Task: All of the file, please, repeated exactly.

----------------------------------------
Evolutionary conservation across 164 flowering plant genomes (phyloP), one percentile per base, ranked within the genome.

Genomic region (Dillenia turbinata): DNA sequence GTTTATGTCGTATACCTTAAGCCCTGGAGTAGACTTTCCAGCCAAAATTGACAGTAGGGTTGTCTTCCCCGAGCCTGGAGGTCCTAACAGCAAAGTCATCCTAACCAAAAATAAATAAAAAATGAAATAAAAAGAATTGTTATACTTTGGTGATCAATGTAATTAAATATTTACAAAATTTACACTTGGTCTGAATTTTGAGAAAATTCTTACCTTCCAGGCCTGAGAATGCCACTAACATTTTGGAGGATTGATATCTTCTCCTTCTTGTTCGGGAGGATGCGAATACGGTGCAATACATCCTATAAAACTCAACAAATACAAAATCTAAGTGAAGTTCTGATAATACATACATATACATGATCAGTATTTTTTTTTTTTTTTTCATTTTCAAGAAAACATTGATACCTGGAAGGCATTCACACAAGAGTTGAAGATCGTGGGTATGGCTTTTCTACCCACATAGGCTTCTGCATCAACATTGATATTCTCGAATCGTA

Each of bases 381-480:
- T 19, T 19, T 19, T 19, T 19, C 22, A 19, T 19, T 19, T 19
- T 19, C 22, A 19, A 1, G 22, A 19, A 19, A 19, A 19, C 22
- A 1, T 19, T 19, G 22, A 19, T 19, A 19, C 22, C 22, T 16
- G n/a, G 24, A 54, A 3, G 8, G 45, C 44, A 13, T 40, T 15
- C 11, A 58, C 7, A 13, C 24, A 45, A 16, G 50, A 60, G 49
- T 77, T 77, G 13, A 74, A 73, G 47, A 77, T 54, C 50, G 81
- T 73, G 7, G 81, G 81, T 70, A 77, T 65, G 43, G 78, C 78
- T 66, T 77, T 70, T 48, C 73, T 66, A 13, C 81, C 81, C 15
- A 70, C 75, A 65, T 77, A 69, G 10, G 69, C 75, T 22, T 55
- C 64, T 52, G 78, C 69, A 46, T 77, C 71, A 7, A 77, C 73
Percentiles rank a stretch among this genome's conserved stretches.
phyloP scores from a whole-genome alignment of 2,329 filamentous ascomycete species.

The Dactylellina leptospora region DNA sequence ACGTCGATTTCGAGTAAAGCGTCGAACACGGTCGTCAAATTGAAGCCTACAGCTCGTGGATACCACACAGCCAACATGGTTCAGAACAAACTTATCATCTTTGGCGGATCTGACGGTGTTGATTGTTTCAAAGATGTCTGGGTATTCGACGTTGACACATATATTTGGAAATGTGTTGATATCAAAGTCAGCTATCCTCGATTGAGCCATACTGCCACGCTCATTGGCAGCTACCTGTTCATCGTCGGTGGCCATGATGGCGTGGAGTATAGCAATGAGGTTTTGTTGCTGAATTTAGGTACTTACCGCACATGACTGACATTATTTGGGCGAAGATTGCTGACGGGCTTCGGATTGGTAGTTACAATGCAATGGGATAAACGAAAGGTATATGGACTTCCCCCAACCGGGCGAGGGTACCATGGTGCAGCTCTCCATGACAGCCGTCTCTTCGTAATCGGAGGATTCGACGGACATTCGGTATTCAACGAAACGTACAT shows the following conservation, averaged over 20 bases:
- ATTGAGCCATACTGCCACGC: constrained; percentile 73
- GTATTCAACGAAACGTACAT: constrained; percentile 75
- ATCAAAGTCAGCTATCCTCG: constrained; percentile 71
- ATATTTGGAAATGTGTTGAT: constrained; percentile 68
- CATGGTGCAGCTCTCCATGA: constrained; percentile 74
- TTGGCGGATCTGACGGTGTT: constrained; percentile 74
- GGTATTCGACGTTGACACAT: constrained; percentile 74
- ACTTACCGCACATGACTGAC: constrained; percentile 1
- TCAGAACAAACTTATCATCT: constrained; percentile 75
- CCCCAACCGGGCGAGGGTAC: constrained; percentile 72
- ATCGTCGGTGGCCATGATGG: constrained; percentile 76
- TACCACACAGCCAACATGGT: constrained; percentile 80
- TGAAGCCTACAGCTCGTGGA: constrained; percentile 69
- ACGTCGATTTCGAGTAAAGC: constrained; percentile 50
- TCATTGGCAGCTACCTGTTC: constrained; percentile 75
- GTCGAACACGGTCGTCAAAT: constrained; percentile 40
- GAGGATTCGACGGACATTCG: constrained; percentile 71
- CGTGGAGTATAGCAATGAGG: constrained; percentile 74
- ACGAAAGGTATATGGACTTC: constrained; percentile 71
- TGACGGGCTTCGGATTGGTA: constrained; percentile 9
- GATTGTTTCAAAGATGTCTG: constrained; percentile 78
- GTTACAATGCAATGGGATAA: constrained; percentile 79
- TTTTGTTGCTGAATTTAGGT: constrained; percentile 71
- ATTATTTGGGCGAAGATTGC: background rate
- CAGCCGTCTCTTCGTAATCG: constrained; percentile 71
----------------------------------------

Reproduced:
Evolutionary conservation across 164 flowering plant genomes (phyloP), one percentile per base, ranked within the genome.

Genomic region (Dillenia turbinata): DNA sequence GTTTATGTCGTATACCTTAAGCCCTGGAGTAGACTTTCCAGCCAAAATTGACAGTAGGGTTGTCTTCCCCGAGCCTGGAGGTCCTAACAGCAAAGTCATCCTAACCAAAAATAAATAAAAAATGAAATAAAAAGAATTGTTATACTTTGGTGATCAATGTAATTAAATATTTACAAAATTTACACTTGGTCTGAATTTTGAGAAAATTCTTACCTTCCAGGCCTGAGAATGCCACTAACATTTTGGAGGATTGATATCTTCTCCTTCTTGTTCGGGAGGATGCGAATACGGTGCAATACATCCTATAAAACTCAACAAATACAAAATCTAAGTGAAGTTCTGATAATACATACATATACATGATCAGTATTTTTTTTTTTTTTTTCATTTTCAAGAAAACATTGATACCTGGAAGGCATTCACACAAGAGTTGAAGATCGTGGGTATGGCTTTTCTACCCACATAGGCTTCTGCATCAACATTGATATTCTCGAATCGTA

Each of bases 381-480:
- T 19, T 19, T 19, T 19, T 19, C 22, A 19, T 19, T 19, T 19
- T 19, C 22, A 19, A 1, G 22, A 19, A 19, A 19, A 19, C 22
- A 1, T 19, T 19, G 22, A 19, T 19, A 19, C 22, C 22, T 16
- G n/a, G 24, A 54, A 3, G 8, G 45, C 44, A 13, T 40, T 15
- C 11, A 58, C 7, A 13, C 24, A 45, A 16, G 50, A 60, G 49
- T 77, T 77, G 13, A 74, A 73, G 47, A 77, T 54, C 50, G 81
- T 73, G 7, G 81, G 81, T 70, A 77, T 65, G 43, G 78, C 78
- T 66, T 77, T 70, T 48, C 73, T 66, A 13, C 81, C 81, C 15
- A 70, C 75, A 65, T 77, A 69, G 10, G 69, C 75, T 22, T 55
- C 64, T 52, G 78, C 69, A 46, T 77, C 71, A 7, A 77, C 73
Percentiles rank a stretch among this genome's conserved stretches.
phyloP scores from a whole-genome alignment of 2,329 filamentous ascomycete species.

The Dactylellina leptospora region DNA sequence ACGTCGATTTCGAGTAAAGCGTCGAACACGGTCGTCAAATTGAAGCCTACAGCTCGTGGATACCACACAGCCAACATGGTTCAGAACAAACTTATCATCTTTGGCGGATCTGACGGTGTTGATTGTTTCAAAGATGTCTGGGTATTCGACGTTGACACATATATTTGGAAATGTGTTGATATCAAAGTCAGCTATCCTCGATTGAGCCATACTGCCACGCTCATTGGCAGCTACCTGTTCATCGTCGGTGGCCATGATGGCGTGGAGTATAGCAATGAGGTTTTGTTGCTGAATTTAGGTACTTACCGCACATGACTGACATTATTTGGGCGAAGATTGCTGACGGGCTTCGGATTGGTAGTTACAATGCAATGGGATAAACGAAAGGTATATGGACTTCCCCCAACCGGGCGAGGGTACCATGGTGCAGCTCTCCATGACAGCCGTCTCTTCGTAATCGGAGGATTCGACGGACATTCGGTATTCAACGAAACGTACAT shows the following conservation, averaged over 20 bases:
- ATTGAGCCATACTGCCACGC: constrained; percentile 73
- GTATTCAACGAAACGTACAT: constrained; percentile 75
- ATCAAAGTCAGCTATCCTCG: constrained; percentile 71
- ATATTTGGAAATGTGTTGAT: constrained; percentile 68
- CATGGTGCAGCTCTCCATGA: constrained; percentile 74
- TTGGCGGATCTGACGGTGTT: constrained; percentile 74
- GGTATTCGACGTTGACACAT: constrained; percentile 74
- ACTTACCGCACATGACTGAC: constrained; percentile 1
- TCAGAACAAACTTATCATCT: constrained; percentile 75
- CCCCAACCGGGCGAGGGTAC: constrained; percentile 72
- ATCGTCGGTGGCCATGATGG: constrained; percentile 76
- TACCACACAGCCAACATGGT: constrained; percentile 80
- TGAAGCCTACAGCTCGTGGA: constrained; percentile 69
- ACGTCGATTTCGAGTAAAGC: constrained; percentile 50
- TCATTGGCAGCTACCTGTTC: constrained; percentile 75
- GTCGAACACGGTCGTCAAAT: constrained; percentile 40
- GAGGATTCGACGGACATTCG: constrained; percentile 71
- CGTGGAGTATAGCAATGAGG: constrained; percentile 74
- ACGAAAGGTATATGGACTTC: constrained; percentile 71
- TGACGGGCTTCGGATTGGTA: constrained; percentile 9
- GATTGTTTCAAAGATGTCTG: constrained; percentile 78
- GTTACAATGCAATGGGATAA: constrained; percentile 79
- TTTTGTTGCTGAATTTAGGT: constrained; percentile 71
- ATTATTTGGGCGAAGATTGC: background rate
- CAGCCGTCTCTTCGTAATCG: constrained; percentile 71